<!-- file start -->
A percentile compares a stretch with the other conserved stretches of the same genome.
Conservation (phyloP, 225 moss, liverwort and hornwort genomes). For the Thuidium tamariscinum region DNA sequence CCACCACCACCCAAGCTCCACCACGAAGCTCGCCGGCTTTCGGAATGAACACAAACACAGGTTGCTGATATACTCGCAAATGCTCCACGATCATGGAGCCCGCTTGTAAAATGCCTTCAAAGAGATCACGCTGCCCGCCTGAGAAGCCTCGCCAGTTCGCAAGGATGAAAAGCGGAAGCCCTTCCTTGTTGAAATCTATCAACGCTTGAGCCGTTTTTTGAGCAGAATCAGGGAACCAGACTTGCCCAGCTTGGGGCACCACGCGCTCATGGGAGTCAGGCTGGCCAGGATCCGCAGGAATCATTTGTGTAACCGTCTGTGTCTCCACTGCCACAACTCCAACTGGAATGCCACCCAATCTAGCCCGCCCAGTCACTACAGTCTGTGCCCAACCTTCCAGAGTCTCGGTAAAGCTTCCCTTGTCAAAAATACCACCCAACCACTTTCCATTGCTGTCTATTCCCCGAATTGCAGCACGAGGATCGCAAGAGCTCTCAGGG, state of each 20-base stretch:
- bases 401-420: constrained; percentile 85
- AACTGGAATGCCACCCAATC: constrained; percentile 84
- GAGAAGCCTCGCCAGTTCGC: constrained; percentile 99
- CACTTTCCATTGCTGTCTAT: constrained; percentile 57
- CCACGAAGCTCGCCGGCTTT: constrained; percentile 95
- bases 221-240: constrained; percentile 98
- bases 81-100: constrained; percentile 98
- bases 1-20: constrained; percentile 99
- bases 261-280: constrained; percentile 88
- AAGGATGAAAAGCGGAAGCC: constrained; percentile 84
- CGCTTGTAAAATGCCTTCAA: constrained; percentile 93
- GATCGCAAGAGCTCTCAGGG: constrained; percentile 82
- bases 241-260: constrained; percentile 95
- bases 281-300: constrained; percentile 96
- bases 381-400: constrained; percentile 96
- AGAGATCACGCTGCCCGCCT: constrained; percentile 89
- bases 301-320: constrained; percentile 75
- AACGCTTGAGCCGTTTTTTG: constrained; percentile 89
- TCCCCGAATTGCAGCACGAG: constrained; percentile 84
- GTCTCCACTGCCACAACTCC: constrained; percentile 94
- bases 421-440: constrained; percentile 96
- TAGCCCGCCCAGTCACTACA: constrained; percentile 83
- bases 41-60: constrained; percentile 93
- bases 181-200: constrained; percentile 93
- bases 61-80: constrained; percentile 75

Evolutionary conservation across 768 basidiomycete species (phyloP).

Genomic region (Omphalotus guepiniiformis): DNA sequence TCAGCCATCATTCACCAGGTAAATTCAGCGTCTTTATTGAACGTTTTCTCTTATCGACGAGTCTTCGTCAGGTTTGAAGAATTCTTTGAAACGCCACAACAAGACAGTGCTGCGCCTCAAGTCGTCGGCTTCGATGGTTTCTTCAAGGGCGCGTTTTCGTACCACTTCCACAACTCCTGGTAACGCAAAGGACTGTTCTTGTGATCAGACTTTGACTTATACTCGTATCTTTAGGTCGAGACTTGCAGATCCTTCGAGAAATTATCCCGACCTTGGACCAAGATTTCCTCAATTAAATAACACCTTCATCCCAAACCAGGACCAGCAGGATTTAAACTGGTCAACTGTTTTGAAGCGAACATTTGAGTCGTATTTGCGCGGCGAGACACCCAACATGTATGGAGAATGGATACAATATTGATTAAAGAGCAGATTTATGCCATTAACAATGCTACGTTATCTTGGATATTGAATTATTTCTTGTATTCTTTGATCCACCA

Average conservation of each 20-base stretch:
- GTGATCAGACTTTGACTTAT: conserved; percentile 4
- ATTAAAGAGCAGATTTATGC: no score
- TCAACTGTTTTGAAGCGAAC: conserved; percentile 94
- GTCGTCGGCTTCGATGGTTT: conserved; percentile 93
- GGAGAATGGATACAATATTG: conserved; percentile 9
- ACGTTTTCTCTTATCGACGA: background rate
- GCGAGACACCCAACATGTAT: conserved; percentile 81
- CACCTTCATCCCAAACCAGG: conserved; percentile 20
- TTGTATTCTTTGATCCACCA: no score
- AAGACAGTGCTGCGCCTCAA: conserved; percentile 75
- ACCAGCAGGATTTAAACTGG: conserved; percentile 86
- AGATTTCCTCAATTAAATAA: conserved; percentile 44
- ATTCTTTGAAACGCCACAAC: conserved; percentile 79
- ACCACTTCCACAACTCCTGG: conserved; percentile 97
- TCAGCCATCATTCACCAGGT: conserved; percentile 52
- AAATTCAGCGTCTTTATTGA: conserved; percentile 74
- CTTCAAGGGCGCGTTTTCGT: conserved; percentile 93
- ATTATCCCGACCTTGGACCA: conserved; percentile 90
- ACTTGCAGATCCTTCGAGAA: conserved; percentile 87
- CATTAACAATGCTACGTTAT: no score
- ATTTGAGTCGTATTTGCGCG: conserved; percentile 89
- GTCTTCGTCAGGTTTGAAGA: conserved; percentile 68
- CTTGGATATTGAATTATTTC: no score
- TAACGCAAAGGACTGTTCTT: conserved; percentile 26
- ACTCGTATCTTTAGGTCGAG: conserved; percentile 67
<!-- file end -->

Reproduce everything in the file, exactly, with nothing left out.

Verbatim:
A percentile compares a stretch with the other conserved stretches of the same genome.
Conservation (phyloP, 225 moss, liverwort and hornwort genomes). For the Thuidium tamariscinum region DNA sequence CCACCACCACCCAAGCTCCACCACGAAGCTCGCCGGCTTTCGGAATGAACACAAACACAGGTTGCTGATATACTCGCAAATGCTCCACGATCATGGAGCCCGCTTGTAAAATGCCTTCAAAGAGATCACGCTGCCCGCCTGAGAAGCCTCGCCAGTTCGCAAGGATGAAAAGCGGAAGCCCTTCCTTGTTGAAATCTATCAACGCTTGAGCCGTTTTTTGAGCAGAATCAGGGAACCAGACTTGCCCAGCTTGGGGCACCACGCGCTCATGGGAGTCAGGCTGGCCAGGATCCGCAGGAATCATTTGTGTAACCGTCTGTGTCTCCACTGCCACAACTCCAACTGGAATGCCACCCAATCTAGCCCGCCCAGTCACTACAGTCTGTGCCCAACCTTCCAGAGTCTCGGTAAAGCTTCCCTTGTCAAAAATACCACCCAACCACTTTCCATTGCTGTCTATTCCCCGAATTGCAGCACGAGGATCGCAAGAGCTCTCAGGG, state of each 20-base stretch:
- bases 401-420: constrained; percentile 85
- AACTGGAATGCCACCCAATC: constrained; percentile 84
- GAGAAGCCTCGCCAGTTCGC: constrained; percentile 99
- CACTTTCCATTGCTGTCTAT: constrained; percentile 57
- CCACGAAGCTCGCCGGCTTT: constrained; percentile 95
- bases 221-240: constrained; percentile 98
- bases 81-100: constrained; percentile 98
- bases 1-20: constrained; percentile 99
- bases 261-280: constrained; percentile 88
- AAGGATGAAAAGCGGAAGCC: constrained; percentile 84
- CGCTTGTAAAATGCCTTCAA: constrained; percentile 93
- GATCGCAAGAGCTCTCAGGG: constrained; percentile 82
- bases 241-260: constrained; percentile 95
- bases 281-300: constrained; percentile 96
- bases 381-400: constrained; percentile 96
- AGAGATCACGCTGCCCGCCT: constrained; percentile 89
- bases 301-320: constrained; percentile 75
- AACGCTTGAGCCGTTTTTTG: constrained; percentile 89
- TCCCCGAATTGCAGCACGAG: constrained; percentile 84
- GTCTCCACTGCCACAACTCC: constrained; percentile 94
- bases 421-440: constrained; percentile 96
- TAGCCCGCCCAGTCACTACA: constrained; percentile 83
- bases 41-60: constrained; percentile 93
- bases 181-200: constrained; percentile 93
- bases 61-80: constrained; percentile 75

Evolutionary conservation across 768 basidiomycete species (phyloP).

Genomic region (Omphalotus guepiniiformis): DNA sequence TCAGCCATCATTCACCAGGTAAATTCAGCGTCTTTATTGAACGTTTTCTCTTATCGACGAGTCTTCGTCAGGTTTGAAGAATTCTTTGAAACGCCACAACAAGACAGTGCTGCGCCTCAAGTCGTCGGCTTCGATGGTTTCTTCAAGGGCGCGTTTTCGTACCACTTCCACAACTCCTGGTAACGCAAAGGACTGTTCTTGTGATCAGACTTTGACTTATACTCGTATCTTTAGGTCGAGACTTGCAGATCCTTCGAGAAATTATCCCGACCTTGGACCAAGATTTCCTCAATTAAATAACACCTTCATCCCAAACCAGGACCAGCAGGATTTAAACTGGTCAACTGTTTTGAAGCGAACATTTGAGTCGTATTTGCGCGGCGAGACACCCAACATGTATGGAGAATGGATACAATATTGATTAAAGAGCAGATTTATGCCATTAACAATGCTACGTTATCTTGGATATTGAATTATTTCTTGTATTCTTTGATCCACCA

Average conservation of each 20-base stretch:
- GTGATCAGACTTTGACTTAT: conserved; percentile 4
- ATTAAAGAGCAGATTTATGC: no score
- TCAACTGTTTTGAAGCGAAC: conserved; percentile 94
- GTCGTCGGCTTCGATGGTTT: conserved; percentile 93
- GGAGAATGGATACAATATTG: conserved; percentile 9
- ACGTTTTCTCTTATCGACGA: background rate
- GCGAGACACCCAACATGTAT: conserved; percentile 81
- CACCTTCATCCCAAACCAGG: conserved; percentile 20
- TTGTATTCTTTGATCCACCA: no score
- AAGACAGTGCTGCGCCTCAA: conserved; percentile 75
- ACCAGCAGGATTTAAACTGG: conserved; percentile 86
- AGATTTCCTCAATTAAATAA: conserved; percentile 44
- ATTCTTTGAAACGCCACAAC: conserved; percentile 79
- ACCACTTCCACAACTCCTGG: conserved; percentile 97
- TCAGCCATCATTCACCAGGT: conserved; percentile 52
- AAATTCAGCGTCTTTATTGA: conserved; percentile 74
- CTTCAAGGGCGCGTTTTCGT: conserved; percentile 93
- ATTATCCCGACCTTGGACCA: conserved; percentile 90
- ACTTGCAGATCCTTCGAGAA: conserved; percentile 87
- CATTAACAATGCTACGTTAT: no score
- ATTTGAGTCGTATTTGCGCG: conserved; percentile 89
- GTCTTCGTCAGGTTTGAAGA: conserved; percentile 68
- CTTGGATATTGAATTATTTC: no score
- TAACGCAAAGGACTGTTCTT: conserved; percentile 26
- ACTCGTATCTTTAGGTCGAG: conserved; percentile 67